The Labrador is one of the best all-round dogs in the world. Not only used for retrieving game, he has also made his mark in the world of assistance dogs and as a ‘sniffer’ dog for drug and arms detection. It is popularly thought that he originated on the coast of Newfoundland, where fishermen were seen to use a dog of similar appearance to retrieve fish.
An excellent water dog, his weather-resistant coat and unique tail, likened to that of an otter because of its shape, emphasise this trait. A real gentleman, the Labrador adores children and has a kind and loving nature and a confident air. The big city is not really his scene; a bit of a country squire at heart, he comes into his own in rural surroundings.
Comparatively speaking, the Labrador is not a very old breed: its breed club was formed in 1916 and the Yellow Labrador Club founded in 1925. It was in field trialling that the Labrador found early fame, having been originally introduced to Great Britain in the late 1800s by Col Peter Hawker and the Earl of Malmesbury. It was a dog called Malmesbury Tramp that was described by Lorna, Countess Howe, as one of the ‘tap roots’ of the modern Labrador.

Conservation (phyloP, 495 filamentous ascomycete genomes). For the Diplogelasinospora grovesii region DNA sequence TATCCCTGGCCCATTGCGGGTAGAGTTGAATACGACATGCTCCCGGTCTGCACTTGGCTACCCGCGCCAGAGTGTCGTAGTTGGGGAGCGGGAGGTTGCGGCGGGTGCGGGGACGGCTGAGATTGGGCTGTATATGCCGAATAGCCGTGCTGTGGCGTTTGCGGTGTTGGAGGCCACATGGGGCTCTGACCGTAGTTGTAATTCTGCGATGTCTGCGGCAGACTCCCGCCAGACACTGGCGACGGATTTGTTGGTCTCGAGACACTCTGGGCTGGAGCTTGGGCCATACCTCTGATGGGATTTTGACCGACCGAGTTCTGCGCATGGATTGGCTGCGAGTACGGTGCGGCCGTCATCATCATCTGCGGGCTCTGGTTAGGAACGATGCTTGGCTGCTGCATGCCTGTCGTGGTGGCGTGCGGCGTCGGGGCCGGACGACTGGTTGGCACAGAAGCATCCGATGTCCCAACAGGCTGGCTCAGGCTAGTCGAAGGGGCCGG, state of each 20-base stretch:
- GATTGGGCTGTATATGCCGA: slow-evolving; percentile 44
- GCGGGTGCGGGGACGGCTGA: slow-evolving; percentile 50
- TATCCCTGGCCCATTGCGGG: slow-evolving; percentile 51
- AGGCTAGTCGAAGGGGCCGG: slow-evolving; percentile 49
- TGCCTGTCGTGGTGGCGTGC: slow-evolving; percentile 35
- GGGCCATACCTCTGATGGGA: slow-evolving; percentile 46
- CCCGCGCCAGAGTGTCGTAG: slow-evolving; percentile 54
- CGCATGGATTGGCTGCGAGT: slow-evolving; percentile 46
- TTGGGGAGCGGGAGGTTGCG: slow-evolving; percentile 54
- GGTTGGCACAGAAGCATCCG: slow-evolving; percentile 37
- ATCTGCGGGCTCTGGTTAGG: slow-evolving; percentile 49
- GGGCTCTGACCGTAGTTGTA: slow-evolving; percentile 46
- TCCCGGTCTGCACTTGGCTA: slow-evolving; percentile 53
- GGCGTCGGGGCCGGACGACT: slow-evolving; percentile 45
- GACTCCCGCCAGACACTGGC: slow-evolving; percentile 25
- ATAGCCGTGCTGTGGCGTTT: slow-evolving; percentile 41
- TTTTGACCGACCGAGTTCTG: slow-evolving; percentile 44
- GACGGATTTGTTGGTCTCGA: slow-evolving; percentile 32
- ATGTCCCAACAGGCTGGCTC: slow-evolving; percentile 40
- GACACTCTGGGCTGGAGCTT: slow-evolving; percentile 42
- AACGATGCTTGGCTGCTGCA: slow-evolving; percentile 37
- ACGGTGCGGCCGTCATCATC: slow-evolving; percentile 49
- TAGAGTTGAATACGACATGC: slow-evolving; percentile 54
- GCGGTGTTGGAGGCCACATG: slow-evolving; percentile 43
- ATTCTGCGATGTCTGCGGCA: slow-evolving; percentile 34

One of the most popular dogs in the world, the Golden Retriever was bred, as its name suggests, to retrieve game in the shooting field. The breed has adapted to so many roles that there is virtually nothing he doesn’t do, with the exception of being professional guard dog – a task for which his friendly temperament makes him quite unsuited. He has been a guide dog, a drug and explosives detecting dog, a tracker, an obedience competitor, in addition to the job he does so universally and well, simply being an energetic, fun-loving member of the family.
Easy to train to basic obedience or higher standards, rarely a choosy feeder, and with a thick coat that is reasonably easy to keep clean, it is no surprise that the breed has risen in popularity over the decades. He often has the largest entry at Championship Shows.
For many years there was confusion over the origin of the breed, but it is now generally accepted that it was the first Lord Tweedmouth who developed Golden Retrievers as a breed. ‘Yellow’ Retrievers had existed for many years in the Border Country between England and Scotland, and at first Goldens were registered and shown as Flatcoats being defined only by colour until 1913. They took their present name in 1920.